The website Adherents.com classifies North Korea’s “juche” (self-reliance) ideology as a religion.
“From a sociological viewpoint, juche is clearly a religion”, considering that it is so influential in its adherents’ lives and that it is exclusive of other ideologies, Adherents.com states.
Furthermore, juche ranks in the top ten of the world’s major religions judged on the number of believers. Including the world’s four major religions — Christianity, Islam, Hinduism, and Buddhism — Juche (19 million followers) is number 6, just after Sikhism (23 million).
This means that juche actually outnumbers several better-known religions, including Judaism (14 million), Bahai (7 million), Jainism (4.2 million), Shintoism (4 million), and Zoroastrianism (2.6 million).
Juche has all the necessary religious elements, including a founder (Kim Il-sung), a successor (Kim Jong-il and Kim Jong-un), a sacred ground (Mangyongdae), an organization (Workers Party and the military), doctrines, and precepts.
A prevailing view in academia likewise considers juche a religion. Rhee Sang-Woo, former president of Hallym University, said, “Juche is in the same vein as a monotheistic religion. North Korea is a strict theocracy.”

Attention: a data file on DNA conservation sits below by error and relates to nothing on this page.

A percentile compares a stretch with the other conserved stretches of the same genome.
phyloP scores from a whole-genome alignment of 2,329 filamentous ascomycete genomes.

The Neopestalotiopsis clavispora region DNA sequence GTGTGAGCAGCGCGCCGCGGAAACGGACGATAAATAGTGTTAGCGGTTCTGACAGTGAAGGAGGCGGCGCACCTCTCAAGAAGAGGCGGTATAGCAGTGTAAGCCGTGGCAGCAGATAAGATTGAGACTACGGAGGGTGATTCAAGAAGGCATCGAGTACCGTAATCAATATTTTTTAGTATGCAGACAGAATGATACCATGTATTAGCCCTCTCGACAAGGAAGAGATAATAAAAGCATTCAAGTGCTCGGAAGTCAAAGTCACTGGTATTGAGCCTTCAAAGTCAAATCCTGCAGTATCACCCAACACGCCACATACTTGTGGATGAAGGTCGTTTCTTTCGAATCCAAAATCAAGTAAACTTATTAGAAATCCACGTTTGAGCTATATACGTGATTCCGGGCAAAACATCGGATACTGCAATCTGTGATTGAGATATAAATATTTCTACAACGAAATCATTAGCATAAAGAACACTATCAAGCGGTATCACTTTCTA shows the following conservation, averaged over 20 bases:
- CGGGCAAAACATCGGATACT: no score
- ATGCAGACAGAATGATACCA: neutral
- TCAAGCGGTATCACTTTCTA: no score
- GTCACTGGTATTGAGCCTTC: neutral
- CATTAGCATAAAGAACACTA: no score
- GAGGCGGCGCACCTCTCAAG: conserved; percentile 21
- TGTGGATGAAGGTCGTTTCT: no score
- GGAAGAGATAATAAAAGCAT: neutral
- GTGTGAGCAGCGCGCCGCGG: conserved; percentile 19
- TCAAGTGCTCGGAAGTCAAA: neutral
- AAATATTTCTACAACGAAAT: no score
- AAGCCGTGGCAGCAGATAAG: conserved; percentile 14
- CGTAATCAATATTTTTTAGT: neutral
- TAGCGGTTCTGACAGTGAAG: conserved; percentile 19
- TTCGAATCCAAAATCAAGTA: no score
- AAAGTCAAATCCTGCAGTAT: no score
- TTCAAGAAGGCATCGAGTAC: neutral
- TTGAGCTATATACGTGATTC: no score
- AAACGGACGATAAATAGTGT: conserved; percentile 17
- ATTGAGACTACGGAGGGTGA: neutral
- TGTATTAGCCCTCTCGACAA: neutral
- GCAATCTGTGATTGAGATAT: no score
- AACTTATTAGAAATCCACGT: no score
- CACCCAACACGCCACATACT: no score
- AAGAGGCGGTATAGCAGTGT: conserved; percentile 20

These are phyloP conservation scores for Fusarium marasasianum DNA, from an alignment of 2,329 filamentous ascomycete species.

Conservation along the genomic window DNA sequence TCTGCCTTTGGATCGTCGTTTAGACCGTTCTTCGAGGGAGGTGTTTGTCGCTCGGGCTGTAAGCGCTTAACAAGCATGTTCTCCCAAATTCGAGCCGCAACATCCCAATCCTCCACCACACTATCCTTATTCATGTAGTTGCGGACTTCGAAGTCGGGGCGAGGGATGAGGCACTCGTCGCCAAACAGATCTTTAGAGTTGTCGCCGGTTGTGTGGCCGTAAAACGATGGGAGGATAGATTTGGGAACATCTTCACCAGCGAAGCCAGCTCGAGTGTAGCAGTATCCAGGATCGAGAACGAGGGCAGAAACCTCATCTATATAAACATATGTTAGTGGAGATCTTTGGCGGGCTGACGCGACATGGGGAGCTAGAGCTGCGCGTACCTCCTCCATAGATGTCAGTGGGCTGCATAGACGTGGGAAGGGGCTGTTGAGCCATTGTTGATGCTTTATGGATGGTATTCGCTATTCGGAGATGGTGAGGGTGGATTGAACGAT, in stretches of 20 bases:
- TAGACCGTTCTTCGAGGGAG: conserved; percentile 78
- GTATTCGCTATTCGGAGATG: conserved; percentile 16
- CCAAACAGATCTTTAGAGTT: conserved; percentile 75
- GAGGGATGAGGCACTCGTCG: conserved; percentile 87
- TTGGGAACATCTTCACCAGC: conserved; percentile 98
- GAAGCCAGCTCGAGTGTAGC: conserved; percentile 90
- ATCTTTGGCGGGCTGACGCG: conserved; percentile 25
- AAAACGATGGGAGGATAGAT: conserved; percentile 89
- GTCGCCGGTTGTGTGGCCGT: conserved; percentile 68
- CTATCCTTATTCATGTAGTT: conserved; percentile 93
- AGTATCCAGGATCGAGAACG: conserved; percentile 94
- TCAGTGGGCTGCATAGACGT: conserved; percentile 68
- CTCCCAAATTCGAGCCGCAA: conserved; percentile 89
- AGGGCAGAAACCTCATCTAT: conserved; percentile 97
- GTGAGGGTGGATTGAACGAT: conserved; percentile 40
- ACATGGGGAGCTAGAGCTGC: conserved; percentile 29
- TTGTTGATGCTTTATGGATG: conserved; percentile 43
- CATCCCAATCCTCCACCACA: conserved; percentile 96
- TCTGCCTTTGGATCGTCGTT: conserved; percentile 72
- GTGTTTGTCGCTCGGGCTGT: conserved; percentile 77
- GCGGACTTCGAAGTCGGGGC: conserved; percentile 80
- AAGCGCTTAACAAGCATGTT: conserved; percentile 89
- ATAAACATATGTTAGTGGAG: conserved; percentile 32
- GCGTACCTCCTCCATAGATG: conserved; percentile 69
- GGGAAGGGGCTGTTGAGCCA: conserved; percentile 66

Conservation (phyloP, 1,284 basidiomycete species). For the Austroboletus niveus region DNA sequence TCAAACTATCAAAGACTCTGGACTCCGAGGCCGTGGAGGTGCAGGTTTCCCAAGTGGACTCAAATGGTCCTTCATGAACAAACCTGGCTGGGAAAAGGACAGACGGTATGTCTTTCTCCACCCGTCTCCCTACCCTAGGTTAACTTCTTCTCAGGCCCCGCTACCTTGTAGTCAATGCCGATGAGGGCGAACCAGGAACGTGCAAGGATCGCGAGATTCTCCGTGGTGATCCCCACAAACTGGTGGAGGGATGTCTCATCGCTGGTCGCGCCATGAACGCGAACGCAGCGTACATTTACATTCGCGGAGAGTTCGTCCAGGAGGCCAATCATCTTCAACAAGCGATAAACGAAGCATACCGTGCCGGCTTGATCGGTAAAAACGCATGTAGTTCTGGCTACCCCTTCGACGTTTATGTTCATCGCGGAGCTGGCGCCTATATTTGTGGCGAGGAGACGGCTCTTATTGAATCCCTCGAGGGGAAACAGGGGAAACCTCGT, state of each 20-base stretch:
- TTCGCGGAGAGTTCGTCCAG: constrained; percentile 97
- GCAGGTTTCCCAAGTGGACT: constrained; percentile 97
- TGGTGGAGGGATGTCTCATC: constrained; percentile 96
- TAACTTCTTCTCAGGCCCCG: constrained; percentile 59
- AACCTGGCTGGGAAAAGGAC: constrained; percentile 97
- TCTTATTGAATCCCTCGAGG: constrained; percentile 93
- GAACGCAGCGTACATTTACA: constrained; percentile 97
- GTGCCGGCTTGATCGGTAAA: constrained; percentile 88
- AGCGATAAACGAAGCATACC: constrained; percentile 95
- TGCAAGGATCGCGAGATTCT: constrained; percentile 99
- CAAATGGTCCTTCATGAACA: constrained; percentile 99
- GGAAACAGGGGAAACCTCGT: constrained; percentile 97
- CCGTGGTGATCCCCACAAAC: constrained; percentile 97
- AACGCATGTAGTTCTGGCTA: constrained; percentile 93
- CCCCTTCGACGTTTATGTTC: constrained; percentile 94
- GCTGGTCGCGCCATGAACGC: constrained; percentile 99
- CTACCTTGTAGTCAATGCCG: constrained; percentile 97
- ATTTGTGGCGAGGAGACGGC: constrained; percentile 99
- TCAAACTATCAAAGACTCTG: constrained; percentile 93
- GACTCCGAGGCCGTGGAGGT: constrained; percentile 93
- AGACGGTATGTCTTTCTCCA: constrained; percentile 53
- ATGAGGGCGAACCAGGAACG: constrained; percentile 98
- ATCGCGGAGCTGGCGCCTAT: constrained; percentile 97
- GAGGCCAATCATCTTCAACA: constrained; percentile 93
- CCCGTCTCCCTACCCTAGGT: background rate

North Korea has 10 principles designed to uphold its monolithic one-party system. Article 3, Clause 6 of these 10 principles — a set of guidelines for everyday life — stresses the need to “respectfully care for, and thoroughly protect, the Dear Leader’s portraits, statues, and publications.”
Shin Eun-hee, a professor of religious studies at Simpson College in the U.S., regards juche as a “spiritual force that has sustained the North Korean people since the 1990s.”
Regarding juche as a major religion, we are reminded once again that it is not easy to free the North Korean people spiritually.
[Excerpt of Chosun Ilbo article by Lee Seon-min]